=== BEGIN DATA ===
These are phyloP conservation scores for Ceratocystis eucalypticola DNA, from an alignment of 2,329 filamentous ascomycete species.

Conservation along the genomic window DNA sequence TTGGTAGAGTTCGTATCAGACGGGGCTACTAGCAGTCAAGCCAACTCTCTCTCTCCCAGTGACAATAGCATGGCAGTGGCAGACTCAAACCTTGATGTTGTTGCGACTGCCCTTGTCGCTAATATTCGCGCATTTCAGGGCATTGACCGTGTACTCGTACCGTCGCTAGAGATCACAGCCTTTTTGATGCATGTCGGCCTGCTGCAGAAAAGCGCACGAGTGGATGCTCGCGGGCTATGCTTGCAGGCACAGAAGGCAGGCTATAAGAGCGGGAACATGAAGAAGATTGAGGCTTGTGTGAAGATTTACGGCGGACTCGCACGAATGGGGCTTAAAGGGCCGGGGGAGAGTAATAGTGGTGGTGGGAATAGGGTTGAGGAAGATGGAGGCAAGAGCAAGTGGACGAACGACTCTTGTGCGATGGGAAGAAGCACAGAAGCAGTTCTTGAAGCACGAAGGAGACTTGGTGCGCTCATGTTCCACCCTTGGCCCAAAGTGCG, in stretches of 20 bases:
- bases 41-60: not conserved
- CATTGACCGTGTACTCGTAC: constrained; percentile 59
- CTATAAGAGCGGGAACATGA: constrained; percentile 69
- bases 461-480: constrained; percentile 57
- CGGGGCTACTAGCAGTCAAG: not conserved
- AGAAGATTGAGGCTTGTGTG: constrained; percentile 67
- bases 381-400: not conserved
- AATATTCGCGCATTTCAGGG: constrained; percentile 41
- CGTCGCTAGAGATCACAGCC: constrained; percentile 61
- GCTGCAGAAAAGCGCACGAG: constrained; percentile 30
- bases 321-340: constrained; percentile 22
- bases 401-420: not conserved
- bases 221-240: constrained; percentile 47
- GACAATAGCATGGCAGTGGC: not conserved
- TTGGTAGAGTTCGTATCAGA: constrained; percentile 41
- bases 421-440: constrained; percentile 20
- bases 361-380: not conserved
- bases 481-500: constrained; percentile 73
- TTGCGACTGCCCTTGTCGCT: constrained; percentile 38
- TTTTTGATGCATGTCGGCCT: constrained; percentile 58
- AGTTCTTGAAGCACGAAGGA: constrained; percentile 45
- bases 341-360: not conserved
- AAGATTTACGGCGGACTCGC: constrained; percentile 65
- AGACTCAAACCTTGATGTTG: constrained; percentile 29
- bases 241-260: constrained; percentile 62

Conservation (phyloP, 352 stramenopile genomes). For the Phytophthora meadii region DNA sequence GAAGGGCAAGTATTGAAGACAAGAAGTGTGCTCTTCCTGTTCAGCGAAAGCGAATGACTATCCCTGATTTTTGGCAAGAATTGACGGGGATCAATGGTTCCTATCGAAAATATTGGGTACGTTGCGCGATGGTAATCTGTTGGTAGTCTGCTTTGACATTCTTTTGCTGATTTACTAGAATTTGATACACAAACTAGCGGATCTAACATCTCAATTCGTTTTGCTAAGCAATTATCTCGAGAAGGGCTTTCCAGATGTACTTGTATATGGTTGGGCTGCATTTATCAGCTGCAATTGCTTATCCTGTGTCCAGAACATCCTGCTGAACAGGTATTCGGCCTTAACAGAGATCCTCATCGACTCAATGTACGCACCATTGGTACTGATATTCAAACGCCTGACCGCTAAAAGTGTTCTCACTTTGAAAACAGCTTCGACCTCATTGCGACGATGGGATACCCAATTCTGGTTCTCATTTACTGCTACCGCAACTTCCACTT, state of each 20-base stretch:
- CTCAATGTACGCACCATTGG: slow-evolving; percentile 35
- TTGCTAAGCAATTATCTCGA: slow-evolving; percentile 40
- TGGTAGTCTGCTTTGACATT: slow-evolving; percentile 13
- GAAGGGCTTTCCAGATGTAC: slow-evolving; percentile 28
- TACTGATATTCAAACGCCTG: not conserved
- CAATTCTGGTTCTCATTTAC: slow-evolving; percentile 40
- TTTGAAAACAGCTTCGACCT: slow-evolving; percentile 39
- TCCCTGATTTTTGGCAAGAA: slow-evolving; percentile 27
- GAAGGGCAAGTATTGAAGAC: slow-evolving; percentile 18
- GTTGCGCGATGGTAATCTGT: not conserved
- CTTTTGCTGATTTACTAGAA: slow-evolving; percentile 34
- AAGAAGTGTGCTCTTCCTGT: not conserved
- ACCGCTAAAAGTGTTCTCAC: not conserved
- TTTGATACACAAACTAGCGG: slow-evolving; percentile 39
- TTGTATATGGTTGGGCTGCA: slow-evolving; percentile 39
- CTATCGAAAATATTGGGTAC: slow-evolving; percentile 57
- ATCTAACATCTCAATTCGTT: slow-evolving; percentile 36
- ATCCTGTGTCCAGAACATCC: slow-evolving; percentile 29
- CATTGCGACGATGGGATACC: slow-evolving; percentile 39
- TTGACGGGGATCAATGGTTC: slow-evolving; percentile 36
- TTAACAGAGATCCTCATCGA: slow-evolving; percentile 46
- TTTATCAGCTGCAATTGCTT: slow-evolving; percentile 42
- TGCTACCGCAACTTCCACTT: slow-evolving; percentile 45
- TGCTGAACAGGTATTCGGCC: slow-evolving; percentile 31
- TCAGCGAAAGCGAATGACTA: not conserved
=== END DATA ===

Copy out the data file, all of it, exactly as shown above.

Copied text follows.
These are phyloP conservation scores for Ceratocystis eucalypticola DNA, from an alignment of 2,329 filamentous ascomycete species.

Conservation along the genomic window DNA sequence TTGGTAGAGTTCGTATCAGACGGGGCTACTAGCAGTCAAGCCAACTCTCTCTCTCCCAGTGACAATAGCATGGCAGTGGCAGACTCAAACCTTGATGTTGTTGCGACTGCCCTTGTCGCTAATATTCGCGCATTTCAGGGCATTGACCGTGTACTCGTACCGTCGCTAGAGATCACAGCCTTTTTGATGCATGTCGGCCTGCTGCAGAAAAGCGCACGAGTGGATGCTCGCGGGCTATGCTTGCAGGCACAGAAGGCAGGCTATAAGAGCGGGAACATGAAGAAGATTGAGGCTTGTGTGAAGATTTACGGCGGACTCGCACGAATGGGGCTTAAAGGGCCGGGGGAGAGTAATAGTGGTGGTGGGAATAGGGTTGAGGAAGATGGAGGCAAGAGCAAGTGGACGAACGACTCTTGTGCGATGGGAAGAAGCACAGAAGCAGTTCTTGAAGCACGAAGGAGACTTGGTGCGCTCATGTTCCACCCTTGGCCCAAAGTGCG, in stretches of 20 bases:
- bases 41-60: not conserved
- CATTGACCGTGTACTCGTAC: constrained; percentile 59
- CTATAAGAGCGGGAACATGA: constrained; percentile 69
- bases 461-480: constrained; percentile 57
- CGGGGCTACTAGCAGTCAAG: not conserved
- AGAAGATTGAGGCTTGTGTG: constrained; percentile 67
- bases 381-400: not conserved
- AATATTCGCGCATTTCAGGG: constrained; percentile 41
- CGTCGCTAGAGATCACAGCC: constrained; percentile 61
- GCTGCAGAAAAGCGCACGAG: constrained; percentile 30
- bases 321-340: constrained; percentile 22
- bases 401-420: not conserved
- bases 221-240: constrained; percentile 47
- GACAATAGCATGGCAGTGGC: not conserved
- TTGGTAGAGTTCGTATCAGA: constrained; percentile 41
- bases 421-440: constrained; percentile 20
- bases 361-380: not conserved
- bases 481-500: constrained; percentile 73
- TTGCGACTGCCCTTGTCGCT: constrained; percentile 38
- TTTTTGATGCATGTCGGCCT: constrained; percentile 58
- AGTTCTTGAAGCACGAAGGA: constrained; percentile 45
- bases 341-360: not conserved
- AAGATTTACGGCGGACTCGC: constrained; percentile 65
- AGACTCAAACCTTGATGTTG: constrained; percentile 29
- bases 241-260: constrained; percentile 62

Conservation (phyloP, 352 stramenopile genomes). For the Phytophthora meadii region DNA sequence GAAGGGCAAGTATTGAAGACAAGAAGTGTGCTCTTCCTGTTCAGCGAAAGCGAATGACTATCCCTGATTTTTGGCAAGAATTGACGGGGATCAATGGTTCCTATCGAAAATATTGGGTACGTTGCGCGATGGTAATCTGTTGGTAGTCTGCTTTGACATTCTTTTGCTGATTTACTAGAATTTGATACACAAACTAGCGGATCTAACATCTCAATTCGTTTTGCTAAGCAATTATCTCGAGAAGGGCTTTCCAGATGTACTTGTATATGGTTGGGCTGCATTTATCAGCTGCAATTGCTTATCCTGTGTCCAGAACATCCTGCTGAACAGGTATTCGGCCTTAACAGAGATCCTCATCGACTCAATGTACGCACCATTGGTACTGATATTCAAACGCCTGACCGCTAAAAGTGTTCTCACTTTGAAAACAGCTTCGACCTCATTGCGACGATGGGATACCCAATTCTGGTTCTCATTTACTGCTACCGCAACTTCCACTT, state of each 20-base stretch:
- CTCAATGTACGCACCATTGG: slow-evolving; percentile 35
- TTGCTAAGCAATTATCTCGA: slow-evolving; percentile 40
- TGGTAGTCTGCTTTGACATT: slow-evolving; percentile 13
- GAAGGGCTTTCCAGATGTAC: slow-evolving; percentile 28
- TACTGATATTCAAACGCCTG: not conserved
- CAATTCTGGTTCTCATTTAC: slow-evolving; percentile 40
- TTTGAAAACAGCTTCGACCT: slow-evolving; percentile 39
- TCCCTGATTTTTGGCAAGAA: slow-evolving; percentile 27
- GAAGGGCAAGTATTGAAGAC: slow-evolving; percentile 18
- GTTGCGCGATGGTAATCTGT: not conserved
- CTTTTGCTGATTTACTAGAA: slow-evolving; percentile 34
- AAGAAGTGTGCTCTTCCTGT: not conserved
- ACCGCTAAAAGTGTTCTCAC: not conserved
- TTTGATACACAAACTAGCGG: slow-evolving; percentile 39
- TTGTATATGGTTGGGCTGCA: slow-evolving; percentile 39
- CTATCGAAAATATTGGGTAC: slow-evolving; percentile 57
- ATCTAACATCTCAATTCGTT: slow-evolving; percentile 36
- ATCCTGTGTCCAGAACATCC: slow-evolving; percentile 29
- CATTGCGACGATGGGATACC: slow-evolving; percentile 39
- TTGACGGGGATCAATGGTTC: slow-evolving; percentile 36
- TTAACAGAGATCCTCATCGA: slow-evolving; percentile 46
- TTTATCAGCTGCAATTGCTT: slow-evolving; percentile 42
- TGCTACCGCAACTTCCACTT: slow-evolving; percentile 45
- TGCTGAACAGGTATTCGGCC: slow-evolving; percentile 31
- TCAGCGAAAGCGAATGACTA: not conserved